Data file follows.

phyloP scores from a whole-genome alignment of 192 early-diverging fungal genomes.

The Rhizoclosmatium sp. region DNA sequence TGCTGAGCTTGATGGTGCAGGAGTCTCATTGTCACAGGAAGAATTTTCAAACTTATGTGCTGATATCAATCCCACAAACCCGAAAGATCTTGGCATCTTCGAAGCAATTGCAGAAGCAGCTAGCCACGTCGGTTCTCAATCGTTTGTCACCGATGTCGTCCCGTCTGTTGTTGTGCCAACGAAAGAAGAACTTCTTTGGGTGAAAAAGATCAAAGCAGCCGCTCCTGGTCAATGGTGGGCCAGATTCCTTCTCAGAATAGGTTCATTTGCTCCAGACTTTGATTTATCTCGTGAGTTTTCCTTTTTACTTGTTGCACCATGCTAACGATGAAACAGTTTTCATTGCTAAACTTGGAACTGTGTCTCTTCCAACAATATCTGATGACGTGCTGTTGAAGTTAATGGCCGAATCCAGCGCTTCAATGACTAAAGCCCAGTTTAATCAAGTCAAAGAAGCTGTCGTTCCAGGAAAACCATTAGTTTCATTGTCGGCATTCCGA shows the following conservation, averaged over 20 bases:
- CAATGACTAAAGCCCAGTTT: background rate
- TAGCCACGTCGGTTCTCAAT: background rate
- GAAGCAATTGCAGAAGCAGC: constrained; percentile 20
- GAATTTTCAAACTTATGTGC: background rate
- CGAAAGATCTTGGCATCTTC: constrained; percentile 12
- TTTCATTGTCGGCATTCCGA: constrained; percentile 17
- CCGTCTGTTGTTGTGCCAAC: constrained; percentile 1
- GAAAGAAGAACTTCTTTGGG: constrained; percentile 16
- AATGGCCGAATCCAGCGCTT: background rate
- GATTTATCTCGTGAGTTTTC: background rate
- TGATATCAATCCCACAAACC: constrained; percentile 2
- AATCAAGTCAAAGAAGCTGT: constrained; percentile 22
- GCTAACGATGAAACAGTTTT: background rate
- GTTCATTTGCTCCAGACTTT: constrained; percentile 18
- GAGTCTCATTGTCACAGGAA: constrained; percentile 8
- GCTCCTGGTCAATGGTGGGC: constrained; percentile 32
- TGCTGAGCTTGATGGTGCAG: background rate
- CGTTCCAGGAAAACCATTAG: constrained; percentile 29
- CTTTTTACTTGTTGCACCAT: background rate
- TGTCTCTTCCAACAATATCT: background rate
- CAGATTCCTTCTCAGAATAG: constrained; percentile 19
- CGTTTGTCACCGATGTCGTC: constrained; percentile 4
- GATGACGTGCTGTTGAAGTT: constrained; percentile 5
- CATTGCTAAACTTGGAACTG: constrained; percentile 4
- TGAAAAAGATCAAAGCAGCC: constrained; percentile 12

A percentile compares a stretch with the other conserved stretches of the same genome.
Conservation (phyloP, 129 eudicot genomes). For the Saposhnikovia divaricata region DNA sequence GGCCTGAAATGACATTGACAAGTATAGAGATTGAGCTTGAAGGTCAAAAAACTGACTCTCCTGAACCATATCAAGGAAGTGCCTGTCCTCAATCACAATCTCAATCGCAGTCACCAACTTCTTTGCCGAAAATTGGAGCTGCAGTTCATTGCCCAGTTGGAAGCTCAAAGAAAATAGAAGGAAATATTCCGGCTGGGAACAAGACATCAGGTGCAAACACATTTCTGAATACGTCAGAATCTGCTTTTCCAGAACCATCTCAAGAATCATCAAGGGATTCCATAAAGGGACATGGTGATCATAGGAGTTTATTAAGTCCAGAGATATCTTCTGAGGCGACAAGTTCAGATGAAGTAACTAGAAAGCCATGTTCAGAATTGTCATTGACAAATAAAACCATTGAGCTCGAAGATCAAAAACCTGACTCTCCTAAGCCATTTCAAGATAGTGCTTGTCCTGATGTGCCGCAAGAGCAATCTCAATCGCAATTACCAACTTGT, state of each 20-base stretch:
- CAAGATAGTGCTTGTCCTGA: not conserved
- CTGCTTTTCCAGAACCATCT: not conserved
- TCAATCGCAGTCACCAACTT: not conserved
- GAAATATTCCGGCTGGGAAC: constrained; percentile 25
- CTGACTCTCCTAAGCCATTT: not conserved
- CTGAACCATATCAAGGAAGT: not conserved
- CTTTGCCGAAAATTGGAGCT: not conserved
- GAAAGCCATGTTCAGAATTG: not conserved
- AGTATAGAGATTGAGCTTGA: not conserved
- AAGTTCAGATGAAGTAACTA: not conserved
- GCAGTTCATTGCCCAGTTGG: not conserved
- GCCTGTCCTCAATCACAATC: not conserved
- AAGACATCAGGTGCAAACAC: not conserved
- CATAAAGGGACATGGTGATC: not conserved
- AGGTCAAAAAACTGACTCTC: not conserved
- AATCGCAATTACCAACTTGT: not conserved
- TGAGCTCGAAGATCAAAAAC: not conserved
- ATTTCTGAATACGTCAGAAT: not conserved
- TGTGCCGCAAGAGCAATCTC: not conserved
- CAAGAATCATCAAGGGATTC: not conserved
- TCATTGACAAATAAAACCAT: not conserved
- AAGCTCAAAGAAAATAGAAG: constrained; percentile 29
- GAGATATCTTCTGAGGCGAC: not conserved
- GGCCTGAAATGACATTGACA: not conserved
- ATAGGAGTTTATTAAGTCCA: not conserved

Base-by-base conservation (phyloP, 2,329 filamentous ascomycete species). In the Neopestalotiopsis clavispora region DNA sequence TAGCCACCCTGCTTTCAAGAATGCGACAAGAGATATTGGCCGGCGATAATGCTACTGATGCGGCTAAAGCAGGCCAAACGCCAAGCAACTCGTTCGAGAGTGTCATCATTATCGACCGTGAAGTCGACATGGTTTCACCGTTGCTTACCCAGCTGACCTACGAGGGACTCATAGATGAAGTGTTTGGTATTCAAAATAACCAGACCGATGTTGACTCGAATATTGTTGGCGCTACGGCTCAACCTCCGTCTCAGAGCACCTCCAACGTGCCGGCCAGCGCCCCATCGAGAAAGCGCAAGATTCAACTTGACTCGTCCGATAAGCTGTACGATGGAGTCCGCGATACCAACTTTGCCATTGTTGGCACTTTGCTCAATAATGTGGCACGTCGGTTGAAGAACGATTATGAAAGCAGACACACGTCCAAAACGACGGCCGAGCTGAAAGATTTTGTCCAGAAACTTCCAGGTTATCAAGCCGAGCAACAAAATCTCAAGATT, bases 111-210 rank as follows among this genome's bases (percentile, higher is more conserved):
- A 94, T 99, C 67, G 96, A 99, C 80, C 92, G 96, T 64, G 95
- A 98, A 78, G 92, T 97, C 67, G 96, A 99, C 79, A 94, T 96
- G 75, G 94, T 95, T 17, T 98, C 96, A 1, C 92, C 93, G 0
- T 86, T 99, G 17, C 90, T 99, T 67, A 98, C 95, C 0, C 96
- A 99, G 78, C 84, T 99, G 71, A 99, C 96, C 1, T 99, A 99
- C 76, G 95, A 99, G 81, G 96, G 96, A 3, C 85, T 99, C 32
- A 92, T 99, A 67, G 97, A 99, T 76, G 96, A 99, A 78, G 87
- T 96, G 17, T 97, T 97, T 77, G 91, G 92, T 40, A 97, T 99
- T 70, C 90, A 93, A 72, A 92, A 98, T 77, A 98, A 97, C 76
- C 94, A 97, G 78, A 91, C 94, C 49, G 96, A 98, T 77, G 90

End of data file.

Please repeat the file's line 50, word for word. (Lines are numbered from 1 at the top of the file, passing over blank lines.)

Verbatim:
- TCATTGACAAATAAAACCAT: not conserved